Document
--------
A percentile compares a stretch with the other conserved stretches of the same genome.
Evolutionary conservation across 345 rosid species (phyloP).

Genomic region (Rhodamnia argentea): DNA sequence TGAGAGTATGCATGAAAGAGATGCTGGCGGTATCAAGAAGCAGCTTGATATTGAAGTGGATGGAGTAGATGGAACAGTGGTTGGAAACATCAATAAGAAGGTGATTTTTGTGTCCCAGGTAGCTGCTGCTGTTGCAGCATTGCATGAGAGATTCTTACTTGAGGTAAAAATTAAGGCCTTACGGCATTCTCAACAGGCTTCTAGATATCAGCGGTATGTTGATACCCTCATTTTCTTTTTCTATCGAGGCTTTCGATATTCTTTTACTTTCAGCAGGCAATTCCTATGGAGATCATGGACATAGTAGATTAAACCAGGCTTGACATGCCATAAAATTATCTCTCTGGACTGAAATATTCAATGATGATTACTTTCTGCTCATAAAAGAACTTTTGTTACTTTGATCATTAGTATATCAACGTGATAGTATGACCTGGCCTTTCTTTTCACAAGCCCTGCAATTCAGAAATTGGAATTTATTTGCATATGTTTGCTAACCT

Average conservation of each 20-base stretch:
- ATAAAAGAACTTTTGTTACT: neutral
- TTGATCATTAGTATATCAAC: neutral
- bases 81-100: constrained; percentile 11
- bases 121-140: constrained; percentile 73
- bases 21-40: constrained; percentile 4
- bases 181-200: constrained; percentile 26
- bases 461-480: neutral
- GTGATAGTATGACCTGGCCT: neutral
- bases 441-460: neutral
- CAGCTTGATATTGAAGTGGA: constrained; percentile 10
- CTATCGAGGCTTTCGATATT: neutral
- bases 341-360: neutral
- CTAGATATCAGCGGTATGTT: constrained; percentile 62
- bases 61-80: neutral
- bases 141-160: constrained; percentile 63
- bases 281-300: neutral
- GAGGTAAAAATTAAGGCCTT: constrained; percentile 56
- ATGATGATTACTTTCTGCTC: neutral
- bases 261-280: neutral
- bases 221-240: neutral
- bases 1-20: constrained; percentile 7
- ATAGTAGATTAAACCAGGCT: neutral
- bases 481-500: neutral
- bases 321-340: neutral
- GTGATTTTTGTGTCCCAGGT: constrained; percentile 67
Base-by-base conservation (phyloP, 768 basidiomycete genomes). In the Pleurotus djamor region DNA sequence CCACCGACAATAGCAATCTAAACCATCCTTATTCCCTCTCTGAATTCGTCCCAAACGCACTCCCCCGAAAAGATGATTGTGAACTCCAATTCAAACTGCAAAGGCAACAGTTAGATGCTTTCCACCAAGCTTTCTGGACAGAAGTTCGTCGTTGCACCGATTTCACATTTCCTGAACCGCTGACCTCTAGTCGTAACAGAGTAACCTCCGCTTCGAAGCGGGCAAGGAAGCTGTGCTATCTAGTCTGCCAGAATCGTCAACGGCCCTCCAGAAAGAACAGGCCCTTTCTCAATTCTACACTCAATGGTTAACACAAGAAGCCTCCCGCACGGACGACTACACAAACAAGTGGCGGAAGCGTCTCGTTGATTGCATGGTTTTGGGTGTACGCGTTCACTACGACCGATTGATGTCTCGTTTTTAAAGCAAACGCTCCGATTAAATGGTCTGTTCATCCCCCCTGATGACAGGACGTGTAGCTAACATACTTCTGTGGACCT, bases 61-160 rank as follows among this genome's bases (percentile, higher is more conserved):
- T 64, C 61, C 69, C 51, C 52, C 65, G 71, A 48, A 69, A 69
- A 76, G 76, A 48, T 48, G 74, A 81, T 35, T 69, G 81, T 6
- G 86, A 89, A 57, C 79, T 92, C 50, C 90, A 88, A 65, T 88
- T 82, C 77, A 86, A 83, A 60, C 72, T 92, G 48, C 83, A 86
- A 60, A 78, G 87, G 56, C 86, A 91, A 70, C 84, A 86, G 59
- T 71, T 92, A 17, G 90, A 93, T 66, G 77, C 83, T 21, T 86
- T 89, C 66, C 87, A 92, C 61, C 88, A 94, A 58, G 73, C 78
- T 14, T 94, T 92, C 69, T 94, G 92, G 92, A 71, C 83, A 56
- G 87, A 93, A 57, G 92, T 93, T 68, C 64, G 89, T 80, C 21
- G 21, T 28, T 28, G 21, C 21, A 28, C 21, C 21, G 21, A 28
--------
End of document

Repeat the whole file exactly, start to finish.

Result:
A percentile compares a stretch with the other conserved stretches of the same genome.
Evolutionary conservation across 345 rosid species (phyloP).

Genomic region (Rhodamnia argentea): DNA sequence TGAGAGTATGCATGAAAGAGATGCTGGCGGTATCAAGAAGCAGCTTGATATTGAAGTGGATGGAGTAGATGGAACAGTGGTTGGAAACATCAATAAGAAGGTGATTTTTGTGTCCCAGGTAGCTGCTGCTGTTGCAGCATTGCATGAGAGATTCTTACTTGAGGTAAAAATTAAGGCCTTACGGCATTCTCAACAGGCTTCTAGATATCAGCGGTATGTTGATACCCTCATTTTCTTTTTCTATCGAGGCTTTCGATATTCTTTTACTTTCAGCAGGCAATTCCTATGGAGATCATGGACATAGTAGATTAAACCAGGCTTGACATGCCATAAAATTATCTCTCTGGACTGAAATATTCAATGATGATTACTTTCTGCTCATAAAAGAACTTTTGTTACTTTGATCATTAGTATATCAACGTGATAGTATGACCTGGCCTTTCTTTTCACAAGCCCTGCAATTCAGAAATTGGAATTTATTTGCATATGTTTGCTAACCT

Average conservation of each 20-base stretch:
- ATAAAAGAACTTTTGTTACT: neutral
- TTGATCATTAGTATATCAAC: neutral
- bases 81-100: constrained; percentile 11
- bases 121-140: constrained; percentile 73
- bases 21-40: constrained; percentile 4
- bases 181-200: constrained; percentile 26
- bases 461-480: neutral
- GTGATAGTATGACCTGGCCT: neutral
- bases 441-460: neutral
- CAGCTTGATATTGAAGTGGA: constrained; percentile 10
- CTATCGAGGCTTTCGATATT: neutral
- bases 341-360: neutral
- CTAGATATCAGCGGTATGTT: constrained; percentile 62
- bases 61-80: neutral
- bases 141-160: constrained; percentile 63
- bases 281-300: neutral
- GAGGTAAAAATTAAGGCCTT: constrained; percentile 56
- ATGATGATTACTTTCTGCTC: neutral
- bases 261-280: neutral
- bases 221-240: neutral
- bases 1-20: constrained; percentile 7
- ATAGTAGATTAAACCAGGCT: neutral
- bases 481-500: neutral
- bases 321-340: neutral
- GTGATTTTTGTGTCCCAGGT: constrained; percentile 67
Base-by-base conservation (phyloP, 768 basidiomycete genomes). In the Pleurotus djamor region DNA sequence CCACCGACAATAGCAATCTAAACCATCCTTATTCCCTCTCTGAATTCGTCCCAAACGCACTCCCCCGAAAAGATGATTGTGAACTCCAATTCAAACTGCAAAGGCAACAGTTAGATGCTTTCCACCAAGCTTTCTGGACAGAAGTTCGTCGTTGCACCGATTTCACATTTCCTGAACCGCTGACCTCTAGTCGTAACAGAGTAACCTCCGCTTCGAAGCGGGCAAGGAAGCTGTGCTATCTAGTCTGCCAGAATCGTCAACGGCCCTCCAGAAAGAACAGGCCCTTTCTCAATTCTACACTCAATGGTTAACACAAGAAGCCTCCCGCACGGACGACTACACAAACAAGTGGCGGAAGCGTCTCGTTGATTGCATGGTTTTGGGTGTACGCGTTCACTACGACCGATTGATGTCTCGTTTTTAAAGCAAACGCTCCGATTAAATGGTCTGTTCATCCCCCCTGATGACAGGACGTGTAGCTAACATACTTCTGTGGACCT, bases 61-160 rank as follows among this genome's bases (percentile, higher is more conserved):
- T 64, C 61, C 69, C 51, C 52, C 65, G 71, A 48, A 69, A 69
- A 76, G 76, A 48, T 48, G 74, A 81, T 35, T 69, G 81, T 6
- G 86, A 89, A 57, C 79, T 92, C 50, C 90, A 88, A 65, T 88
- T 82, C 77, A 86, A 83, A 60, C 72, T 92, G 48, C 83, A 86
- A 60, A 78, G 87, G 56, C 86, A 91, A 70, C 84, A 86, G 59
- T 71, T 92, A 17, G 90, A 93, T 66, G 77, C 83, T 21, T 86
- T 89, C 66, C 87, A 92, C 61, C 88, A 94, A 58, G 73, C 78
- T 14, T 94, T 92, C 69, T 94, G 92, G 92, A 71, C 83, A 56
- G 87, A 93, A 57, G 92, T 93, T 68, C 64, G 89, T 80, C 21
- G 21, T 28, T 28, G 21, C 21, A 28, C 21, C 21, G 21, A 28